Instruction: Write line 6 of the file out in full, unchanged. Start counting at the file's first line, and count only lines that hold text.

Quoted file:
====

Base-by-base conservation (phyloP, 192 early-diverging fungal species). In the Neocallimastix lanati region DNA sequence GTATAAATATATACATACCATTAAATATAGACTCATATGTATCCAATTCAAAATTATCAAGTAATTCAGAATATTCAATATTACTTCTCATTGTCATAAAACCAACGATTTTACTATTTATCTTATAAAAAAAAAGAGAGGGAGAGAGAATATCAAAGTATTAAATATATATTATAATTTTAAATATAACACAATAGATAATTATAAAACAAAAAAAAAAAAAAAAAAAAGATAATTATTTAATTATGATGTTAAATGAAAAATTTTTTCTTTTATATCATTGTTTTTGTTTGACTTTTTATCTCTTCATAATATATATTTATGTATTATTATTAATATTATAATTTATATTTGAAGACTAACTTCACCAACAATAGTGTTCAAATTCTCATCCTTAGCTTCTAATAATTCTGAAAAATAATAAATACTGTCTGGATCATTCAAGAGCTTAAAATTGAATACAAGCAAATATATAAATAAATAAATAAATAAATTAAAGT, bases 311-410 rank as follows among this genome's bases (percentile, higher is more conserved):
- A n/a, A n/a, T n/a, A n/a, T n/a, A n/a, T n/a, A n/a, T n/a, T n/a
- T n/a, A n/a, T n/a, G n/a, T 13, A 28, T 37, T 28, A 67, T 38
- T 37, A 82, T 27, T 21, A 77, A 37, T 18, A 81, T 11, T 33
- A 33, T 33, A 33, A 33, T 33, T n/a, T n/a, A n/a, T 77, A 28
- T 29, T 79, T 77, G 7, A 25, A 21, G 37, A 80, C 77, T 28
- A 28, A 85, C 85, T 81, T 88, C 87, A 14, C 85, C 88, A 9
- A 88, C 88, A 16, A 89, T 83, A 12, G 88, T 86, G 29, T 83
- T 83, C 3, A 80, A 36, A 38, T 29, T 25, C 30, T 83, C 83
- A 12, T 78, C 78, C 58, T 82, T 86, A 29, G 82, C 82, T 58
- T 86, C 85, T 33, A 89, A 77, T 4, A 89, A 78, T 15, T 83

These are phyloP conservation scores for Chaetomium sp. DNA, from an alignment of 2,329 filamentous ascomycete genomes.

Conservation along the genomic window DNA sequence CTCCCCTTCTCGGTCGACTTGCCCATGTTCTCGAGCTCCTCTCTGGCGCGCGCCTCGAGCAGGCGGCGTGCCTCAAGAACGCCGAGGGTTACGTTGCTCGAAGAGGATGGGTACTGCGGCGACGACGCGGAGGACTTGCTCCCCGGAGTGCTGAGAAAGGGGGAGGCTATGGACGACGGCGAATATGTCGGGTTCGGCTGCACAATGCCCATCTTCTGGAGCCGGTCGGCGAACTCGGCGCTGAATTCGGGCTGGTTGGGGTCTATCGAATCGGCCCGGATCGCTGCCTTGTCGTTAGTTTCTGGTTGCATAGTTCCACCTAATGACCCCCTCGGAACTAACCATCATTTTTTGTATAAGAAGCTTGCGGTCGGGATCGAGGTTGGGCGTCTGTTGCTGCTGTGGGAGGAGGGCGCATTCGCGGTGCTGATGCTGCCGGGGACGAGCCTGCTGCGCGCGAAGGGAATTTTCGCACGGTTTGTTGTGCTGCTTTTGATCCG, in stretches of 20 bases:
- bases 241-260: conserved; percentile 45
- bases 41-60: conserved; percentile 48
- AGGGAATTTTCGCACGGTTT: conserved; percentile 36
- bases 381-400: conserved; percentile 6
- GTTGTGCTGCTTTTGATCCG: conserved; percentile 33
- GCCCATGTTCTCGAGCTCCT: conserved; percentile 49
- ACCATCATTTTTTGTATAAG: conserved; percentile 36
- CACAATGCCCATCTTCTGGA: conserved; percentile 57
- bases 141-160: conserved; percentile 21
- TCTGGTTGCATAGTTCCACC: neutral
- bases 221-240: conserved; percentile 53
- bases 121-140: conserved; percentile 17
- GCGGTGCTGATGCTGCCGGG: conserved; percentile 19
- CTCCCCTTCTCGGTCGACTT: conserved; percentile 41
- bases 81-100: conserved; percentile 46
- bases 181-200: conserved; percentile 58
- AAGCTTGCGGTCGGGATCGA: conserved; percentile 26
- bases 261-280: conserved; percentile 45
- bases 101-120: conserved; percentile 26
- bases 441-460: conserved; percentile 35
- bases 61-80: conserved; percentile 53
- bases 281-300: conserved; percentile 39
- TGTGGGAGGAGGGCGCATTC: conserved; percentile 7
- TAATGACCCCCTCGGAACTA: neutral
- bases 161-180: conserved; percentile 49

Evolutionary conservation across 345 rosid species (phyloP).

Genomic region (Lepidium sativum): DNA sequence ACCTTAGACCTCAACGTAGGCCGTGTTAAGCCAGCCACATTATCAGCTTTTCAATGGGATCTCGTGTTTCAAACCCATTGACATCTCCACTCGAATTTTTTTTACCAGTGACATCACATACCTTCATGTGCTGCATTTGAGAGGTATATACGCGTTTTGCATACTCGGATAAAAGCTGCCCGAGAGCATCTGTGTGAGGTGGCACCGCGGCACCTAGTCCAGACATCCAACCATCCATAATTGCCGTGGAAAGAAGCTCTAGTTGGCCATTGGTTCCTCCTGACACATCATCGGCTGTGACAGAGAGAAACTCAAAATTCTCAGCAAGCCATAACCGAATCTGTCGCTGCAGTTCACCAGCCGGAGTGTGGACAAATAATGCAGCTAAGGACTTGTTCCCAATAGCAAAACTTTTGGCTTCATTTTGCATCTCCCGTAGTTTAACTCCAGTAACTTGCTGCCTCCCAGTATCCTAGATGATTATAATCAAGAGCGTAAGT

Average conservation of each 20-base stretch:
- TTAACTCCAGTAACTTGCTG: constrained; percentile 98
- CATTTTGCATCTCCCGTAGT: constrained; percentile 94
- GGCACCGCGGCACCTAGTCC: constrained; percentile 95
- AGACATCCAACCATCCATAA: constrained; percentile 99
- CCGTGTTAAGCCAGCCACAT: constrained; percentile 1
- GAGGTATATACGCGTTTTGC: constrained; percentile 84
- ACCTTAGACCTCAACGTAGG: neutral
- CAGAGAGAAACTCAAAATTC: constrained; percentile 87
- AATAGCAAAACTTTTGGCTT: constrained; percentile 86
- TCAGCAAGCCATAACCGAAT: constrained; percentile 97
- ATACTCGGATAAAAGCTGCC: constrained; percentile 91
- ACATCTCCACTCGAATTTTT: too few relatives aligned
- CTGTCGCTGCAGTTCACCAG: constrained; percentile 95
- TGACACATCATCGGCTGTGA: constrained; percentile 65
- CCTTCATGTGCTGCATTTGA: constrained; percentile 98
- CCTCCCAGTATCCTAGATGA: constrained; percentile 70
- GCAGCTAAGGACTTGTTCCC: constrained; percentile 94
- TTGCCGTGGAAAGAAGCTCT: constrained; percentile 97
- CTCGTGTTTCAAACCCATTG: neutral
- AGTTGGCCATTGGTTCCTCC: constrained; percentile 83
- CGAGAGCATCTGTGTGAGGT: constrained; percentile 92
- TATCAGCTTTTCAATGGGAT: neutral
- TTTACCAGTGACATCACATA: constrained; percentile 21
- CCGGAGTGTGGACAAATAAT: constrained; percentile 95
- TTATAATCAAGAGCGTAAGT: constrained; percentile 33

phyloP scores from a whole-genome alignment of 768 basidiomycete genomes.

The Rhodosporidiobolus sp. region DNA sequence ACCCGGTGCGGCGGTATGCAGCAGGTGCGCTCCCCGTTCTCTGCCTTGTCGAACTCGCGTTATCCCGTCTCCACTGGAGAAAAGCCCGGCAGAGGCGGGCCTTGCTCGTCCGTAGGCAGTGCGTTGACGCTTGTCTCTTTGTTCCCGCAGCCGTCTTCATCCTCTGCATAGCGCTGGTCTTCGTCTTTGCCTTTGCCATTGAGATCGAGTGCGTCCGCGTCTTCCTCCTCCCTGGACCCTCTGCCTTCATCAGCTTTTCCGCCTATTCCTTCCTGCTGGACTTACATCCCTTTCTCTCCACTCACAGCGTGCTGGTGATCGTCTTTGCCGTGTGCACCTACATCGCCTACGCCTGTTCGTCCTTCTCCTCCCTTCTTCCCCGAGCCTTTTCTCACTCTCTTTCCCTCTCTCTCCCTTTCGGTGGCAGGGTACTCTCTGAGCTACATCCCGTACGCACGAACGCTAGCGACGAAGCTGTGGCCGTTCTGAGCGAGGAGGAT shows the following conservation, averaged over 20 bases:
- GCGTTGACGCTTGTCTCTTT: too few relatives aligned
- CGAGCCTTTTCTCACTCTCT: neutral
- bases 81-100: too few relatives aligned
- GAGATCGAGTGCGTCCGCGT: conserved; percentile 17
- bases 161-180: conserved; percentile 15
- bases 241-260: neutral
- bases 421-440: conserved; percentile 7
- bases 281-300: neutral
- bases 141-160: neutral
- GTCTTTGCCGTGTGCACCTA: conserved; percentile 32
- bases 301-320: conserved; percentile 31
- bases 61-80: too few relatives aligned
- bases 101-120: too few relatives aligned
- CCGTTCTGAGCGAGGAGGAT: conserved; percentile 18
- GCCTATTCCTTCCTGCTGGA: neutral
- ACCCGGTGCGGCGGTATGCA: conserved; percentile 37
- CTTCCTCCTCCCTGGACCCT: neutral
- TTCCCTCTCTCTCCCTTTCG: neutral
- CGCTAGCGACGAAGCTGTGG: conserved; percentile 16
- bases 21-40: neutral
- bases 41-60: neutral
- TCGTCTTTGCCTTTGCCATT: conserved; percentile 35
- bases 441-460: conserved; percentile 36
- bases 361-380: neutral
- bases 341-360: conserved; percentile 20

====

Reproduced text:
- T 29, T 79, T 77, G 7, A 25, A 21, G 37, A 80, C 77, T 28